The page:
In a world where technology connects us more than ever, it may seem counterintuitive that the very same technology can also divide us. Social isolation is a big problem, especially for our youth. Whether due to bullying, the fear of missing out, or electronics addiction, people are having a harder time connecting positively face to face.
We need to fix these problems as individuals and as collective groups. It’s good to encourage kids to reach out to people who need support, to join clubs and activities, and to be as inclusive as possible.
Being involved in music education is a great way to create social connections. The music itself allows us to relate to our own emotions while participating in ensembles leads to lifelong friendships as well as an affinity with something larger than ourselves.
Band allows us to form interpersonal connections in more ways than we may realize. The connections built in band are so strong, in fact, that many musicians refuse to let the music stop. Instead, they participate in multiple ensembles at the same time.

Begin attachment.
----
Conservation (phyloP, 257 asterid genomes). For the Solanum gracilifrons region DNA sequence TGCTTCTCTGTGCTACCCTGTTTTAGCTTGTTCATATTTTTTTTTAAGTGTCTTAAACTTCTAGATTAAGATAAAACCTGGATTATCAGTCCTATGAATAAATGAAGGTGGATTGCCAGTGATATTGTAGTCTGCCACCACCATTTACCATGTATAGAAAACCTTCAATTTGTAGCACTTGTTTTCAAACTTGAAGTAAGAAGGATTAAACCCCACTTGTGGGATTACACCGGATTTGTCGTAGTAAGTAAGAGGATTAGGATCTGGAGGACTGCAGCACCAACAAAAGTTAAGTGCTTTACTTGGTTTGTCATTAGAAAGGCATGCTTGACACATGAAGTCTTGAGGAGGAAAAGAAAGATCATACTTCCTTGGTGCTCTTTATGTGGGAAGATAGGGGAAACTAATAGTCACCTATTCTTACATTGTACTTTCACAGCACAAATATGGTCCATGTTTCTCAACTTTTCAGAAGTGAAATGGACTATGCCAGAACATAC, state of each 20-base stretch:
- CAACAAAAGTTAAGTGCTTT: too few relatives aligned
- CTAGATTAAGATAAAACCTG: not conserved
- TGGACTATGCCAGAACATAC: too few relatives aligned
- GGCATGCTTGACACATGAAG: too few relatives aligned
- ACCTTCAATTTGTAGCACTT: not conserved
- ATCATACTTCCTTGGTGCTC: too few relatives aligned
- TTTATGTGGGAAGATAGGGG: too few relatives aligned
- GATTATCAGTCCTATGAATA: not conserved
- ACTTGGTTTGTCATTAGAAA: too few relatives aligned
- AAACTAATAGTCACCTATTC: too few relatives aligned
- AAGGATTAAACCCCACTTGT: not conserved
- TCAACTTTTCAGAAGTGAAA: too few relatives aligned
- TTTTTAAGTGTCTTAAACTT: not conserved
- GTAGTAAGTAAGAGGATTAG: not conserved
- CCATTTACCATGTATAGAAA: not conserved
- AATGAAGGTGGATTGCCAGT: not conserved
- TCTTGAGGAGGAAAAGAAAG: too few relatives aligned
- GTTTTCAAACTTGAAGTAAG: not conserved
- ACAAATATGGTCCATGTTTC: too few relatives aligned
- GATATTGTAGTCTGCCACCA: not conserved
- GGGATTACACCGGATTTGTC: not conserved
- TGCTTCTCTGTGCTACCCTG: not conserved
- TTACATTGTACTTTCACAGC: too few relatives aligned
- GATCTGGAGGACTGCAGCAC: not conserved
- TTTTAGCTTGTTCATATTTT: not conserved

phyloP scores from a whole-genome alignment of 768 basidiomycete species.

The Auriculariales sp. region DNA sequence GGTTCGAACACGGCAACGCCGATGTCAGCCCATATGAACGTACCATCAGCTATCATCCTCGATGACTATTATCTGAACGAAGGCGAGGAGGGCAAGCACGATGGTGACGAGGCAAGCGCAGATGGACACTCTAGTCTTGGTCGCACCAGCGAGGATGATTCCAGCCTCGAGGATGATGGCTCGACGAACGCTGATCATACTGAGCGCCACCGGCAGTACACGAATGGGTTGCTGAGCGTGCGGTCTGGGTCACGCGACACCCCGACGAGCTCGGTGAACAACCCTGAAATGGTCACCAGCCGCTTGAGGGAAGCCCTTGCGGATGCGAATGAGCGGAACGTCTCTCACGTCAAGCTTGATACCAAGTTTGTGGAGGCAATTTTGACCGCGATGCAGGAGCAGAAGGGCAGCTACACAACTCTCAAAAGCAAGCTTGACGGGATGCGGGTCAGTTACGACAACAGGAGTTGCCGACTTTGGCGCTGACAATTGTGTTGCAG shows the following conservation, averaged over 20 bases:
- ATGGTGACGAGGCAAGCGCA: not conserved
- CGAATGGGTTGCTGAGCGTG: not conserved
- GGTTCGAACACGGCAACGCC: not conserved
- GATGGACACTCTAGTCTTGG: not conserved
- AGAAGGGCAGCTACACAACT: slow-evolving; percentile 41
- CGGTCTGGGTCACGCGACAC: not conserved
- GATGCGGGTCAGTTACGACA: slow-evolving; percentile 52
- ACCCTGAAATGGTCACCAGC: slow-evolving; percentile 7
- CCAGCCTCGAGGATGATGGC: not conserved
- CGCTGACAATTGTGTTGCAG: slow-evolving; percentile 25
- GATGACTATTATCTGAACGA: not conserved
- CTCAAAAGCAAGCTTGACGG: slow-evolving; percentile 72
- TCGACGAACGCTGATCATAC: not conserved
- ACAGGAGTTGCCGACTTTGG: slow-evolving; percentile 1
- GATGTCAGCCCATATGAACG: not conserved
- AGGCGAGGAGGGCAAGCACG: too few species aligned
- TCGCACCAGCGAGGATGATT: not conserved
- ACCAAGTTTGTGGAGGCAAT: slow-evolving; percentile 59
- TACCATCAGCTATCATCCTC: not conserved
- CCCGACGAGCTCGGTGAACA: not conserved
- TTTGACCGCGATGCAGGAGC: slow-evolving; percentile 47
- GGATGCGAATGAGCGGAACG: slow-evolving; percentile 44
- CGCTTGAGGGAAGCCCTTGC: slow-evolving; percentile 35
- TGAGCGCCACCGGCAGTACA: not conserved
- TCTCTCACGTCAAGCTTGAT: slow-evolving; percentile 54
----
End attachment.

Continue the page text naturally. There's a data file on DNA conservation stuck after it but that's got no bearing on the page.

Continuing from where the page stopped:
Especially for at-risk youth, music classes are instrumental in encouraging a greater interest in school. Programs like the Dr. William P. Foster Project celebrates and encourages educators in underserved areas. Read about the latest recipient here: “Fostering the Underserved”.
No matter what type or how many marching ensembles you belong to, you will have similar types of experiences as other musicians around the globe. You’re in on all the same inside jokes, making band humor popular material for memes.
Being in band also allows us to connect with our communities. In the end, we’re stronger when we band together.
Keep on Marching!
Original article by Christine Ngeo Katzman published on www.HalfTimeMagazine.com.